What They Learned: Joseph Weisberg ’21

The history and Spanish double major reexamined popular perceptions of the past, close to and far from home.

Joseph Weisberg ‘21 wants his history and Spanish theses to challenge perceptions of history–both Haverford’s and Moisés Ville, Argentina’s.

Weisberg’s history thesis examined Haverford’s history of antisemitism and exclusion between 1886–1945. Weisberg became interested in the topic during his work as a research assistant for Professor David Harrington Watt.

“At the time, I was working on various questions related to the history of Haverford College, Quakerism, race, and ethnicity,” he said. “As I dug into this topic, I realized there was a lot of untouched material that I could use for my thesis.” 

One thing Weisberg discovered in the research was the alumni role in perpetuating systems of exclusion in admissions and student life.

“Though the alumni did not support explicitly excluding Jews and Black people from the Haverford community, they encouraged the College to protect its traditional constituency by adopting subjective admissions standards that valued seemingly intangible traits like ‘character’ and ‘well-roundedness,’” he said. “In reality, these qualities reflected the cultural biases of the WASP [White, Anglo-Saxon, Protestant] elite, and, therefore, their implementation as admission criteria institutionalized a preference for this group.”

Weisberg’s findings were featured in the People’s Tour of Haverford this spring, a series of tours given by Rebecca Fisher ’18 that told stories about Haverford’s history and the Lenape land Haverford occupies. Weisberg hopes that such work revising the way we think about Haverford’s history continues. 

“This is especially true in the wake of the student strike as the community debates what exactly it means to belong to the Haverford community,” he said. “I hope that my research can inspire other people to think about the College as a historical institution so that these debates can draw from a robust understanding of the College’s past.”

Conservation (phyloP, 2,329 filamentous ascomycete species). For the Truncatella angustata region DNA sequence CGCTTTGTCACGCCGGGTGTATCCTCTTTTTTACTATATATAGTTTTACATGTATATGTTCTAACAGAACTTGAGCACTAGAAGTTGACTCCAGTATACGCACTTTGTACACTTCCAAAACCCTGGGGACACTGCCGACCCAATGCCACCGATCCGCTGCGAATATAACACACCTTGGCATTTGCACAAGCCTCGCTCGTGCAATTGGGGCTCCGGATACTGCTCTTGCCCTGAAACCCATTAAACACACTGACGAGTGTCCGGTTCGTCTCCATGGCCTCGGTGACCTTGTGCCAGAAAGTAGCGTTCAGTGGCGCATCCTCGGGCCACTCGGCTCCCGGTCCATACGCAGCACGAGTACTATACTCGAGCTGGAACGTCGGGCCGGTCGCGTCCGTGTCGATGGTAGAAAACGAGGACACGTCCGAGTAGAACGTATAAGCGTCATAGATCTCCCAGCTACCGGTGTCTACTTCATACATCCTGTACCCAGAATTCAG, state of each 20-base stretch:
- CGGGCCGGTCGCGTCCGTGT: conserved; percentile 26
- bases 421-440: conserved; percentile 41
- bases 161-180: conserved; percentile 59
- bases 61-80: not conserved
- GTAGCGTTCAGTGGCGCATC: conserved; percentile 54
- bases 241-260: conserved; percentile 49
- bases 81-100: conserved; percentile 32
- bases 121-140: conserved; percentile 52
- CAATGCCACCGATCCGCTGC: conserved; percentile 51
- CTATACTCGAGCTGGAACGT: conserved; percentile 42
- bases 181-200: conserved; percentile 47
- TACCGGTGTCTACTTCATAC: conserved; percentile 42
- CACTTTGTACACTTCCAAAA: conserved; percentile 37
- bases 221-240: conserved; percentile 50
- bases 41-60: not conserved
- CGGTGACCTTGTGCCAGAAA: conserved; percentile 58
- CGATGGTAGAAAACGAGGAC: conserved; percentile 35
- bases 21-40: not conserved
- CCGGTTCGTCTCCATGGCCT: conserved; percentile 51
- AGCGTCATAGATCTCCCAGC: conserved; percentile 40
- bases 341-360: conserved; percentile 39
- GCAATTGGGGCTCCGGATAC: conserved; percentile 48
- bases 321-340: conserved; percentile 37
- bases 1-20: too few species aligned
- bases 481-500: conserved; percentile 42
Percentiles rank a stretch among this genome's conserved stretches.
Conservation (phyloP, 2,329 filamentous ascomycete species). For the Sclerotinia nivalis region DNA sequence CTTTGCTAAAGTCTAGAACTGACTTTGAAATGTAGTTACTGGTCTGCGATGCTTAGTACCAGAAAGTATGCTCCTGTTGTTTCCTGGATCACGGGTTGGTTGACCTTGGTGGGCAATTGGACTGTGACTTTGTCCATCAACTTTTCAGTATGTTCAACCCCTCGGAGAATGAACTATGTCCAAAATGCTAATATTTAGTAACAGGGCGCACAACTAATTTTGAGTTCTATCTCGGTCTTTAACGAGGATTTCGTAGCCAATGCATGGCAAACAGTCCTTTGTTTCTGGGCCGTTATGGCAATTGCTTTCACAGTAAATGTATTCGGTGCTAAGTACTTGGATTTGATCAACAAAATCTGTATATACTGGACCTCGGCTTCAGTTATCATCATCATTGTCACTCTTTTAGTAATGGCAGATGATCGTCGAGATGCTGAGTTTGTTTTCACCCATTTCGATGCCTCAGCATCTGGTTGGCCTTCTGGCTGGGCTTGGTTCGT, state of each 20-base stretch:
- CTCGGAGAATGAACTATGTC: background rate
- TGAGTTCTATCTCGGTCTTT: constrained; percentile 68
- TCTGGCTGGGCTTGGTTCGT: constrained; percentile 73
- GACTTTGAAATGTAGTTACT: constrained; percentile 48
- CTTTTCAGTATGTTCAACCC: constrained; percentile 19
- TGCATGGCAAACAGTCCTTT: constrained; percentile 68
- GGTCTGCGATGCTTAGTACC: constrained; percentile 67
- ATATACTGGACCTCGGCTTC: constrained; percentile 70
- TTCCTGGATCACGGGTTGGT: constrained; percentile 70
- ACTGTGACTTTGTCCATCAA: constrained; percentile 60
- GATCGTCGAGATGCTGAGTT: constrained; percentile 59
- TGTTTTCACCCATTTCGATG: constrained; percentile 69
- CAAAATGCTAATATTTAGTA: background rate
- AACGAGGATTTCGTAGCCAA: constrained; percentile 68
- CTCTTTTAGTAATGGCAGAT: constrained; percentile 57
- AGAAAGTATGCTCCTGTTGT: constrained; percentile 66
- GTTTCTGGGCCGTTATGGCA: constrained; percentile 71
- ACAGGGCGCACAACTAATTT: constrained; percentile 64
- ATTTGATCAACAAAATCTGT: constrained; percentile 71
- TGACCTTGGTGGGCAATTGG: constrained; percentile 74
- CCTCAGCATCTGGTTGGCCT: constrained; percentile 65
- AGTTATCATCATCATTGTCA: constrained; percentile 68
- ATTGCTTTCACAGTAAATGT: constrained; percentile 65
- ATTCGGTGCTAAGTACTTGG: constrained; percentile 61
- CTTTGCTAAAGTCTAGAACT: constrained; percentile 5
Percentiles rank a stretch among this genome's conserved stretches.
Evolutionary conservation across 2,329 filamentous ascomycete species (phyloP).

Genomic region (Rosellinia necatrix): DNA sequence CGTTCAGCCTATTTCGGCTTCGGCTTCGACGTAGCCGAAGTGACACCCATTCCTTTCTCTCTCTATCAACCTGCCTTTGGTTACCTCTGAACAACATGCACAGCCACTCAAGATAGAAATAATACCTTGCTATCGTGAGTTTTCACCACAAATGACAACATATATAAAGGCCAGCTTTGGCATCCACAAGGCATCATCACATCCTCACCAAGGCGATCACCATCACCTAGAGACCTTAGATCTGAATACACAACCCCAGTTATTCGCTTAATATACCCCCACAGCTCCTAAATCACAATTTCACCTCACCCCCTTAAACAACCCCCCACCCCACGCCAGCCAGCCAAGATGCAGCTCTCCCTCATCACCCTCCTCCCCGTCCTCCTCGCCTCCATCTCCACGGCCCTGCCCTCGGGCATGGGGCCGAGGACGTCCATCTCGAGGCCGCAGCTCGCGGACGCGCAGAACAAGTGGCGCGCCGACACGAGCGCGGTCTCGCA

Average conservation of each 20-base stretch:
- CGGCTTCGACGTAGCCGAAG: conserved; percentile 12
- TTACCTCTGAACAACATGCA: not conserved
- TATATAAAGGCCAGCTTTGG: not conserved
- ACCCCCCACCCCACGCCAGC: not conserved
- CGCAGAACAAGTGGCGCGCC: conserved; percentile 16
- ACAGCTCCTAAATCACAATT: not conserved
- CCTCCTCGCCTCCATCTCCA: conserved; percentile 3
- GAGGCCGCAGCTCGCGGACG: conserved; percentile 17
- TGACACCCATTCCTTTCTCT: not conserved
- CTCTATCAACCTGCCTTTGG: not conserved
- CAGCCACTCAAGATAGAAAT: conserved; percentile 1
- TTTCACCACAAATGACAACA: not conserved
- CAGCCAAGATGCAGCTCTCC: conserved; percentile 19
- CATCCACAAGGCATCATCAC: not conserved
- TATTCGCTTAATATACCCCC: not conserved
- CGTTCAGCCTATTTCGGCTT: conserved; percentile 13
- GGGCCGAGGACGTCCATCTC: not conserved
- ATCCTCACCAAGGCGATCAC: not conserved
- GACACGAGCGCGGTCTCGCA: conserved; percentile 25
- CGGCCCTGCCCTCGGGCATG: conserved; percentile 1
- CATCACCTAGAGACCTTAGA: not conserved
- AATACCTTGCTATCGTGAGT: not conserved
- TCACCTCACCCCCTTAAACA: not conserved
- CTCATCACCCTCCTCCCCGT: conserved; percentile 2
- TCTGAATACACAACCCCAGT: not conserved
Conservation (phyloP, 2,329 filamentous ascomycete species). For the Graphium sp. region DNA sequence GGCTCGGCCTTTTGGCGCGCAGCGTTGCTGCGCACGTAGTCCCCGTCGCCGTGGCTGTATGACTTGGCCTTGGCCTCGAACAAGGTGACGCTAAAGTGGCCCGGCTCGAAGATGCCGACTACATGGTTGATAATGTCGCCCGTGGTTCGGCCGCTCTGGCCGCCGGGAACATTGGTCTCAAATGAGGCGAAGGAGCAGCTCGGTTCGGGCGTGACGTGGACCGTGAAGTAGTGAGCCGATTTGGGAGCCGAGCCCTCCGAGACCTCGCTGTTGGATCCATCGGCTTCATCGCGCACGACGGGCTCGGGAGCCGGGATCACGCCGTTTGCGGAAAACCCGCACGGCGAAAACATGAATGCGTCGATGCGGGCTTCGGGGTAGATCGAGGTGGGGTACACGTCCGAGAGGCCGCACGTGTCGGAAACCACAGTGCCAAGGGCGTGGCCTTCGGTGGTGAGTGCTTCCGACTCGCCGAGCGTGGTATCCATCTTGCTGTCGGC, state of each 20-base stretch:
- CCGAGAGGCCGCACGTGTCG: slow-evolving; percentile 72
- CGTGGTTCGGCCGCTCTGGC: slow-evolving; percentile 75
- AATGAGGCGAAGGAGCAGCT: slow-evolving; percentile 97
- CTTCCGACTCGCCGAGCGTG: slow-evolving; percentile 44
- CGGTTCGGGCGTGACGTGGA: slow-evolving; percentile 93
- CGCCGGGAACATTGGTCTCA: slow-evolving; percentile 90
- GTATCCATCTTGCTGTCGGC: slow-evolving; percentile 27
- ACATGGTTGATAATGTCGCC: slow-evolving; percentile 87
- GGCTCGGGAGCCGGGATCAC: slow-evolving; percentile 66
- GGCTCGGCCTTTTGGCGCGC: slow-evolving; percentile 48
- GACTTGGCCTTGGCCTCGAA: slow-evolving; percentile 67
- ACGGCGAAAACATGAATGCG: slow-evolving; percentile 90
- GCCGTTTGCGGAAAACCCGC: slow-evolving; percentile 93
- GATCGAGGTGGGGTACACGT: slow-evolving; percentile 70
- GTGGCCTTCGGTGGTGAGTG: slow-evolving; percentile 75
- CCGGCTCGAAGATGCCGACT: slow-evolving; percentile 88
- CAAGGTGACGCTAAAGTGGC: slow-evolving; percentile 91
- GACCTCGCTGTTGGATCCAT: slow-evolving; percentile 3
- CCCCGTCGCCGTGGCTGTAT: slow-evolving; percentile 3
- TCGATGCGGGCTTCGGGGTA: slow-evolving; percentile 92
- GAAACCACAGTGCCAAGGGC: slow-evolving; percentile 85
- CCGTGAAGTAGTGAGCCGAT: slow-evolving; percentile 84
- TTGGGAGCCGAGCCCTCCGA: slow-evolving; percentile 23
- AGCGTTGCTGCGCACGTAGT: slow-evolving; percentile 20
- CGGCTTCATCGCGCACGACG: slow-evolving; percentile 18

For the aspiring historian pursuing a Ph.D. at Brandeis University, writing one thesis relating to history was not enough. Weisberg’s Spanish thesis looked at how people relate to the past. He researched the memory of Moises Ville, a town in Santa Fe, Argentina that was founded as a Jewish agricultural settlement and remains a site of Jewish belonging. 

“My thesis argued that three physical movements […] represent inflection points in which we can see new ways to understand the town,” said Weisberg. “I built this argument on a theoretical framework of Jewish collective memory and using a wide range of primary sources, some of which had never been analyzed in an academic study.”

Weisberg’s use of memory in his analysis made him rethink the ways that memory and history intersect. 

“One of the biggest takeaways from this project is that memory is malleable and often comments more on our situation in the present than it does on the past,” he said. “I’d encourage anyone interested in history to think about the key distinction between memory and history.”

While completing his two majors and two theses, Weisberg still found time to be a student-athlete. He played for the lacrosse team for four years, was a captain his senior year, and won the athletic department’s Ambler Award this spring. 

What did you learn from working on your history thesis?
The past is not as simple as we might like it to be. For instance, Haverford College instituted policies that systematically discriminated against Jewish and other non-WASP applicants, but it was also more diverse than many places of elite sociability in the late-19th and early-20th centuries. The complexity of the past might not always be convenient in our soundbite-driven world, but for me, the idea of recovering and trying to make sense of the complexities of the past makes history an exciting subject to study. 

What are the implications of your Spanish thesis research for other academics or researchers?
My project makes a few subtle proposals and contributions that could affect future studies of Moisés Ville. I think the most important of those is that I analyze the relationship between memory and mobility. Previous studies tend to focus on the demographic decline of Moisés Ville’s Jewish population. My project broadens this relationship to look at mobility, so that I can also analyze the role of tourism in the memory of the town. There’s a lot more work that can be done on the role of tourism to Moisés Ville and the town’s memory as the “Argentine Jerusalem.”

“What They Learned” is a blog series exploring the thesis work of recent graduates.